The Nokia 2 is here and enters the line for review. It packs modest specs in a modest package - 5-inch LCD, 1GB of RAM, a Snapdragon 212 chipset - but comes at an attractive price €99/$99. So who is it for? And what does it offer in exchange for that attractive price?
The Nokia 2 is for the buyer that needs the cheapest smartphone, but also wants good battery life. Traditionally, low-end phones had pretty poor endurance, but HMD aims to change that.
Our review will include a detailed battery test of the Nokia 2 but the specs sheet is promising. Couple a 4,100 with a low-res 5-inch screen and a low-power Snapdragon 212 and you have a good recipe for long-lasting battery. HMD promises you'll get 2 days of use, which sounds quite impressive for this price range.
When you get your hands on the Nokia 2 you're immediately surprised by its build quality. It feels solid and well made. The entry-level price means there are no luxuries like a fingerprint scanner or stereo speakers, but there is a metal frame and a grippy plastic back. The retail box has the necessities covered - a charger and cable - it's microUSB as the Nokia 2 didn't make the switch to USB-C.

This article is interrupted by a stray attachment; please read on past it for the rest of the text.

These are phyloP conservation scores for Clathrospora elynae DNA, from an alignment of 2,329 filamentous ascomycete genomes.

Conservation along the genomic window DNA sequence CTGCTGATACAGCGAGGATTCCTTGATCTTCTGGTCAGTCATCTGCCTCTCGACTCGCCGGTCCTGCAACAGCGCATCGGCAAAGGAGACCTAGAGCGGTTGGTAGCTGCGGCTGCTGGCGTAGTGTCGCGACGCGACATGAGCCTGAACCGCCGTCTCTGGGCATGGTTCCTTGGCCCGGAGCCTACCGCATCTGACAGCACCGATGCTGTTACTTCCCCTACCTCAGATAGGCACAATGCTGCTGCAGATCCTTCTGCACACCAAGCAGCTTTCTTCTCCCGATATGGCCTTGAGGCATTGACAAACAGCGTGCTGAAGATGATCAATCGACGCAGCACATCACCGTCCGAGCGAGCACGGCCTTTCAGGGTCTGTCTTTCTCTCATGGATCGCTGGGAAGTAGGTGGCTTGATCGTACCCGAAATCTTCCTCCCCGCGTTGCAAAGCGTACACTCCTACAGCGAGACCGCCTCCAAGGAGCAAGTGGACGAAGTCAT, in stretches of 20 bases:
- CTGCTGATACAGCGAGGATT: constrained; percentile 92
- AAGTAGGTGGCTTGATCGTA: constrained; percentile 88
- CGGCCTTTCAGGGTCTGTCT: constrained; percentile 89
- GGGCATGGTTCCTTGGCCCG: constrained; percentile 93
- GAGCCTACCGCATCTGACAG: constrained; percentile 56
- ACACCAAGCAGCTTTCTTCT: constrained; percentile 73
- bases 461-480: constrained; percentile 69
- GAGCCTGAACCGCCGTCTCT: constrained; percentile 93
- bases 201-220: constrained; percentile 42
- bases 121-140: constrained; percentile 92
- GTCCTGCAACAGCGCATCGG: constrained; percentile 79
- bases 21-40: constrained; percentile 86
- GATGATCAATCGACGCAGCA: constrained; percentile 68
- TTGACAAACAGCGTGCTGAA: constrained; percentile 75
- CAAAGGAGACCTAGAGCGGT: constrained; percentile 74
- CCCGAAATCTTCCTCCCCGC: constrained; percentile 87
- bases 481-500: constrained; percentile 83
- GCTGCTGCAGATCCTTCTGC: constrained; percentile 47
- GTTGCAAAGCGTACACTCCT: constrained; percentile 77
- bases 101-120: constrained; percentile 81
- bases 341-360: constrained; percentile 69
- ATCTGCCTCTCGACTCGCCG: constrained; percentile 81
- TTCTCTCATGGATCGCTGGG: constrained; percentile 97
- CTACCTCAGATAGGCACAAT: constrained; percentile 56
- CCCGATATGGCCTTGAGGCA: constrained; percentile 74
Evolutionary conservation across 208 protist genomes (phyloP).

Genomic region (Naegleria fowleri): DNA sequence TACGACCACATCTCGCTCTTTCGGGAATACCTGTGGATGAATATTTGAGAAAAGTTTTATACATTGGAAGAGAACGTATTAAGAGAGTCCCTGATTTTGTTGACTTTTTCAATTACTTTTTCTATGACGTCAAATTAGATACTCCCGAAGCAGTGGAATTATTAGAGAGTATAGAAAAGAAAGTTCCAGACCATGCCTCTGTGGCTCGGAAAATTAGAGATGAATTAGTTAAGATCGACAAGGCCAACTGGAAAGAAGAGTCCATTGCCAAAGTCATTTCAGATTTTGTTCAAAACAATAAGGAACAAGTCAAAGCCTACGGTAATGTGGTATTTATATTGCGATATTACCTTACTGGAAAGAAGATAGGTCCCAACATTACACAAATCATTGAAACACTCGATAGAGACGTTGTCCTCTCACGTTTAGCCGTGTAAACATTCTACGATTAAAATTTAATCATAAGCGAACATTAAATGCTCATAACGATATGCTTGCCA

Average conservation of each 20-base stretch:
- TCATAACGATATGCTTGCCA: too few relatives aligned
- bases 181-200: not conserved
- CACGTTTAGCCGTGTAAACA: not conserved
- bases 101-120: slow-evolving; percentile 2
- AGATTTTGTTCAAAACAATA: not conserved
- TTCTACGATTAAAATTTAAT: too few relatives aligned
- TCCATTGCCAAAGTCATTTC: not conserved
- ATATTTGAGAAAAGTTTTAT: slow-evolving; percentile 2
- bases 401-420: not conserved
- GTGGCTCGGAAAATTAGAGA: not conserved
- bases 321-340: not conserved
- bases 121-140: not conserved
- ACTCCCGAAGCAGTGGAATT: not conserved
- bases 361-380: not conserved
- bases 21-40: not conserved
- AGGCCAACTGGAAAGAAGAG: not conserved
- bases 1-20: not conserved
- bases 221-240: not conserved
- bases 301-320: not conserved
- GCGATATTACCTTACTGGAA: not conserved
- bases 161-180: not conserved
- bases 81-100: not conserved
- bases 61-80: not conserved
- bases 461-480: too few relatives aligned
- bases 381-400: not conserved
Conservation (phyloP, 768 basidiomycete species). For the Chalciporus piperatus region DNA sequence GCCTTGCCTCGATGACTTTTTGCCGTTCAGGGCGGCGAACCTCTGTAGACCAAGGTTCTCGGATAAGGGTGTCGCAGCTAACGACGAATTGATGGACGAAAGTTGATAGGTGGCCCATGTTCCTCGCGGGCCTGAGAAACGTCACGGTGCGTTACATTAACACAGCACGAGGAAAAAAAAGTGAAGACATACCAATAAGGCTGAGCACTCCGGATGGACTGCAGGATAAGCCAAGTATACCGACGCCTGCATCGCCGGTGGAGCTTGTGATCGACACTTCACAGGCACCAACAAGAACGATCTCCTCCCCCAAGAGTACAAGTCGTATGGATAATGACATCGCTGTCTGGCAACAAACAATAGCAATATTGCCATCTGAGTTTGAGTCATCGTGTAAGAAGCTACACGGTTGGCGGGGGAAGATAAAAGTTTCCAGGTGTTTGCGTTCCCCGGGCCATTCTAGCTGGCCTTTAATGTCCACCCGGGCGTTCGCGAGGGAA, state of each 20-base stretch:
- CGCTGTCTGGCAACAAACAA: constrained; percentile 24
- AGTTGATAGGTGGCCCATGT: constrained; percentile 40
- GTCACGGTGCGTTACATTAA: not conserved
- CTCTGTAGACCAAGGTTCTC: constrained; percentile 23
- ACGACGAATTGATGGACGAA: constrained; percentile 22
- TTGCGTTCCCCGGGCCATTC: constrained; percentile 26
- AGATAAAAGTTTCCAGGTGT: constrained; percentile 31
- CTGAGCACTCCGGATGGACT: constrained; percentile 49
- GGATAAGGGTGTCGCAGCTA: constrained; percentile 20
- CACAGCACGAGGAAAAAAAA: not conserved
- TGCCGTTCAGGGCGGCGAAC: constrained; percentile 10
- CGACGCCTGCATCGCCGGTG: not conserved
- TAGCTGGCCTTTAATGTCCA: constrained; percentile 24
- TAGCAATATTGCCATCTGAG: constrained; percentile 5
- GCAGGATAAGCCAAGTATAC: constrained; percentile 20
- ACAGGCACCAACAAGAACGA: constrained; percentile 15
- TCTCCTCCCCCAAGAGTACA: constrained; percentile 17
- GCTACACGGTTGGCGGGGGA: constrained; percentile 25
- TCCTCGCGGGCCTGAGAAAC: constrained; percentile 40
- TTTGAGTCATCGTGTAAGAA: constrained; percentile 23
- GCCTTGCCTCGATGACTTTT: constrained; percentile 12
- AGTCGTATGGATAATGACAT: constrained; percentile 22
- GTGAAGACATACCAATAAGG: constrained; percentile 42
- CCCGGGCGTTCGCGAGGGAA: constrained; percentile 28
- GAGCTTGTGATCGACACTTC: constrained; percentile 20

The display is surprisingly good too. It's resolution is only 720p but at 5-inches wide you won't see any pixelation. The panel is contrasty and gets decently bright too.
The Nokia 2 comes with Android 7.1.1 that's almost purely stock. Sadly that isn't enough to make the Nokia 2 a snappy device. Even UI animations stutter a bit on the Nokia 2 while running intensive apps like YouTube causes noticeable lag.
We guess a bit of lag is par for course in this price range but it may put some buyers off. Of course the performance issues can turn out to be an issue fixable through software - we'll check it out in detail in our full review.
Expect a complete rundown of software, performance, camera, battery life and more, coming soon.
It's with stock android 7.0 that has freeme os as a theme on it. I am not paranoid and I don't work in some important place where I need that security. These work places usually have company phones to if they need more security.
Maybe look what he replayed on and then say false or not. He was talking about the China phone I have and not about the Nokia. And every part that's in every mobile or electronics device is made in China. Who has the brand name is irrevelent and what...
Stop spreading false information. Nokia and HMD are Finnish, not Chinese.